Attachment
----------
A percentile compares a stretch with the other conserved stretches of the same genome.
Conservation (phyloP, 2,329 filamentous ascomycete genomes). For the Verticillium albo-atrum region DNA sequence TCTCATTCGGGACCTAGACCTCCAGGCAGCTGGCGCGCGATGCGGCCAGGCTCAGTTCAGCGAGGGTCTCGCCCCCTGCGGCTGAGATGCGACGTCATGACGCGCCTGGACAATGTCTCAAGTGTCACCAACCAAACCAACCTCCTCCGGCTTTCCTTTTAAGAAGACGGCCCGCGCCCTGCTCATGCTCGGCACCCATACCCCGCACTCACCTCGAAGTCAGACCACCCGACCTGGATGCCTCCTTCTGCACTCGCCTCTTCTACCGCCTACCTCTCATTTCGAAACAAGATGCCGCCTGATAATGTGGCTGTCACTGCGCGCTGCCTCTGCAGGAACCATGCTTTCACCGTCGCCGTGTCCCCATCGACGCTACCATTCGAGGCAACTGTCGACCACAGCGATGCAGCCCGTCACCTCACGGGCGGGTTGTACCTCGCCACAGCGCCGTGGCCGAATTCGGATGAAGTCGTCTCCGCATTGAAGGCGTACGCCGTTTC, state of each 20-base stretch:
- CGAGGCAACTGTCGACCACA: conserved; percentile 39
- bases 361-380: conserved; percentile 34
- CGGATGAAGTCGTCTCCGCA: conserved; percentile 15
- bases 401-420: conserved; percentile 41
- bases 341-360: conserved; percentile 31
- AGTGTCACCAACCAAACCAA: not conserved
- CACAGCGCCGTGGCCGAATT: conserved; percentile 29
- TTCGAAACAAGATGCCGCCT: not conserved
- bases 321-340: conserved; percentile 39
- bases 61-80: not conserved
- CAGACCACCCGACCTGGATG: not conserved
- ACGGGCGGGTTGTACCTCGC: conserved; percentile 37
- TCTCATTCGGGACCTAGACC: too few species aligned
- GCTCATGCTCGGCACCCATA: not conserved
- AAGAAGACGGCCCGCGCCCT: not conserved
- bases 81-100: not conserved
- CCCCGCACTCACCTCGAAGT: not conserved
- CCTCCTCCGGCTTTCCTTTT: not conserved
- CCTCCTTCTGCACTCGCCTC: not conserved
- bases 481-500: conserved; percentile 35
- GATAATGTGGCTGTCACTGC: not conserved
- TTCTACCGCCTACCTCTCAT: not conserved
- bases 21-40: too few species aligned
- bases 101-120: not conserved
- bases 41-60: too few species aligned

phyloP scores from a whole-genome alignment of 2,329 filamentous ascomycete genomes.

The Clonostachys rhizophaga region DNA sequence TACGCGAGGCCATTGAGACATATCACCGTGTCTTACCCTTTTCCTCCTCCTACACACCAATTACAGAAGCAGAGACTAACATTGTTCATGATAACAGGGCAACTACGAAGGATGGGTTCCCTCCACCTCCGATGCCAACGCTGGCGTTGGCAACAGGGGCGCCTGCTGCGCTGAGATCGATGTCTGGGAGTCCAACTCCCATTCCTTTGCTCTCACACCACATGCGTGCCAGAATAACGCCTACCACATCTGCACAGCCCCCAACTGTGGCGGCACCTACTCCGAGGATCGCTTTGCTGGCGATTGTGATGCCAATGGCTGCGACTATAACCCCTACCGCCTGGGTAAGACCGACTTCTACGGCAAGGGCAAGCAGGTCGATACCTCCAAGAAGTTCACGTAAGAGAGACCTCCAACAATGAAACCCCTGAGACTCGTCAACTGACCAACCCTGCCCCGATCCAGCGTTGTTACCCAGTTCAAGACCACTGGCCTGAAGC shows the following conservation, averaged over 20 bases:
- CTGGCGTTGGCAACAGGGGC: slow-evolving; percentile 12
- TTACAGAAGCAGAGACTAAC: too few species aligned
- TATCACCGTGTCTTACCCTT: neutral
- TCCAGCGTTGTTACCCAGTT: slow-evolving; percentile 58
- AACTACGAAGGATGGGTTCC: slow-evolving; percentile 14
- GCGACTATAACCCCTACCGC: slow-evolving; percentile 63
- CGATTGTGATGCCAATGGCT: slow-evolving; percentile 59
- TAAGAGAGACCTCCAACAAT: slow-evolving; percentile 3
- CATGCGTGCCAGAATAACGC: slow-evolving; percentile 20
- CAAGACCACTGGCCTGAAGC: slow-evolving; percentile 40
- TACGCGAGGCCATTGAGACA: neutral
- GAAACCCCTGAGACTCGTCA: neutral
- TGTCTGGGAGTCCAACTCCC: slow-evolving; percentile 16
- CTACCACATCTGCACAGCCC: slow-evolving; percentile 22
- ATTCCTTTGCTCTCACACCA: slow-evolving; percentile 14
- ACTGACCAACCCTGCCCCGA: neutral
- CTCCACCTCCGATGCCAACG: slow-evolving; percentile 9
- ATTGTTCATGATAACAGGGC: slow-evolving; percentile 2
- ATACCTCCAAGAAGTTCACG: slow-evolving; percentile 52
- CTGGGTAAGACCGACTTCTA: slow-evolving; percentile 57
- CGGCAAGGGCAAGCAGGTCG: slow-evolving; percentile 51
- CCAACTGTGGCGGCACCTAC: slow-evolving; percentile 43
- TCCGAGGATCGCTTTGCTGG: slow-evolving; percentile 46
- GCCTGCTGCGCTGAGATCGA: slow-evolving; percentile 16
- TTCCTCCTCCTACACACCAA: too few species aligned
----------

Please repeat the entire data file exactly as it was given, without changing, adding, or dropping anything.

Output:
A percentile compares a stretch with the other conserved stretches of the same genome.
Conservation (phyloP, 2,329 filamentous ascomycete genomes). For the Verticillium albo-atrum region DNA sequence TCTCATTCGGGACCTAGACCTCCAGGCAGCTGGCGCGCGATGCGGCCAGGCTCAGTTCAGCGAGGGTCTCGCCCCCTGCGGCTGAGATGCGACGTCATGACGCGCCTGGACAATGTCTCAAGTGTCACCAACCAAACCAACCTCCTCCGGCTTTCCTTTTAAGAAGACGGCCCGCGCCCTGCTCATGCTCGGCACCCATACCCCGCACTCACCTCGAAGTCAGACCACCCGACCTGGATGCCTCCTTCTGCACTCGCCTCTTCTACCGCCTACCTCTCATTTCGAAACAAGATGCCGCCTGATAATGTGGCTGTCACTGCGCGCTGCCTCTGCAGGAACCATGCTTTCACCGTCGCCGTGTCCCCATCGACGCTACCATTCGAGGCAACTGTCGACCACAGCGATGCAGCCCGTCACCTCACGGGCGGGTTGTACCTCGCCACAGCGCCGTGGCCGAATTCGGATGAAGTCGTCTCCGCATTGAAGGCGTACGCCGTTTC, state of each 20-base stretch:
- CGAGGCAACTGTCGACCACA: conserved; percentile 39
- bases 361-380: conserved; percentile 34
- CGGATGAAGTCGTCTCCGCA: conserved; percentile 15
- bases 401-420: conserved; percentile 41
- bases 341-360: conserved; percentile 31
- AGTGTCACCAACCAAACCAA: not conserved
- CACAGCGCCGTGGCCGAATT: conserved; percentile 29
- TTCGAAACAAGATGCCGCCT: not conserved
- bases 321-340: conserved; percentile 39
- bases 61-80: not conserved
- CAGACCACCCGACCTGGATG: not conserved
- ACGGGCGGGTTGTACCTCGC: conserved; percentile 37
- TCTCATTCGGGACCTAGACC: too few species aligned
- GCTCATGCTCGGCACCCATA: not conserved
- AAGAAGACGGCCCGCGCCCT: not conserved
- bases 81-100: not conserved
- CCCCGCACTCACCTCGAAGT: not conserved
- CCTCCTCCGGCTTTCCTTTT: not conserved
- CCTCCTTCTGCACTCGCCTC: not conserved
- bases 481-500: conserved; percentile 35
- GATAATGTGGCTGTCACTGC: not conserved
- TTCTACCGCCTACCTCTCAT: not conserved
- bases 21-40: too few species aligned
- bases 101-120: not conserved
- bases 41-60: too few species aligned

phyloP scores from a whole-genome alignment of 2,329 filamentous ascomycete genomes.

The Clonostachys rhizophaga region DNA sequence TACGCGAGGCCATTGAGACATATCACCGTGTCTTACCCTTTTCCTCCTCCTACACACCAATTACAGAAGCAGAGACTAACATTGTTCATGATAACAGGGCAACTACGAAGGATGGGTTCCCTCCACCTCCGATGCCAACGCTGGCGTTGGCAACAGGGGCGCCTGCTGCGCTGAGATCGATGTCTGGGAGTCCAACTCCCATTCCTTTGCTCTCACACCACATGCGTGCCAGAATAACGCCTACCACATCTGCACAGCCCCCAACTGTGGCGGCACCTACTCCGAGGATCGCTTTGCTGGCGATTGTGATGCCAATGGCTGCGACTATAACCCCTACCGCCTGGGTAAGACCGACTTCTACGGCAAGGGCAAGCAGGTCGATACCTCCAAGAAGTTCACGTAAGAGAGACCTCCAACAATGAAACCCCTGAGACTCGTCAACTGACCAACCCTGCCCCGATCCAGCGTTGTTACCCAGTTCAAGACCACTGGCCTGAAGC shows the following conservation, averaged over 20 bases:
- CTGGCGTTGGCAACAGGGGC: slow-evolving; percentile 12
- TTACAGAAGCAGAGACTAAC: too few species aligned
- TATCACCGTGTCTTACCCTT: neutral
- TCCAGCGTTGTTACCCAGTT: slow-evolving; percentile 58
- AACTACGAAGGATGGGTTCC: slow-evolving; percentile 14
- GCGACTATAACCCCTACCGC: slow-evolving; percentile 63
- CGATTGTGATGCCAATGGCT: slow-evolving; percentile 59
- TAAGAGAGACCTCCAACAAT: slow-evolving; percentile 3
- CATGCGTGCCAGAATAACGC: slow-evolving; percentile 20
- CAAGACCACTGGCCTGAAGC: slow-evolving; percentile 40
- TACGCGAGGCCATTGAGACA: neutral
- GAAACCCCTGAGACTCGTCA: neutral
- TGTCTGGGAGTCCAACTCCC: slow-evolving; percentile 16
- CTACCACATCTGCACAGCCC: slow-evolving; percentile 22
- ATTCCTTTGCTCTCACACCA: slow-evolving; percentile 14
- ACTGACCAACCCTGCCCCGA: neutral
- CTCCACCTCCGATGCCAACG: slow-evolving; percentile 9
- ATTGTTCATGATAACAGGGC: slow-evolving; percentile 2
- ATACCTCCAAGAAGTTCACG: slow-evolving; percentile 52
- CTGGGTAAGACCGACTTCTA: slow-evolving; percentile 57
- CGGCAAGGGCAAGCAGGTCG: slow-evolving; percentile 51
- CCAACTGTGGCGGCACCTAC: slow-evolving; percentile 43
- TCCGAGGATCGCTTTGCTGG: slow-evolving; percentile 46
- GCCTGCTGCGCTGAGATCGA: slow-evolving; percentile 16
- TTCCTCCTCCTACACACCAA: too few species aligned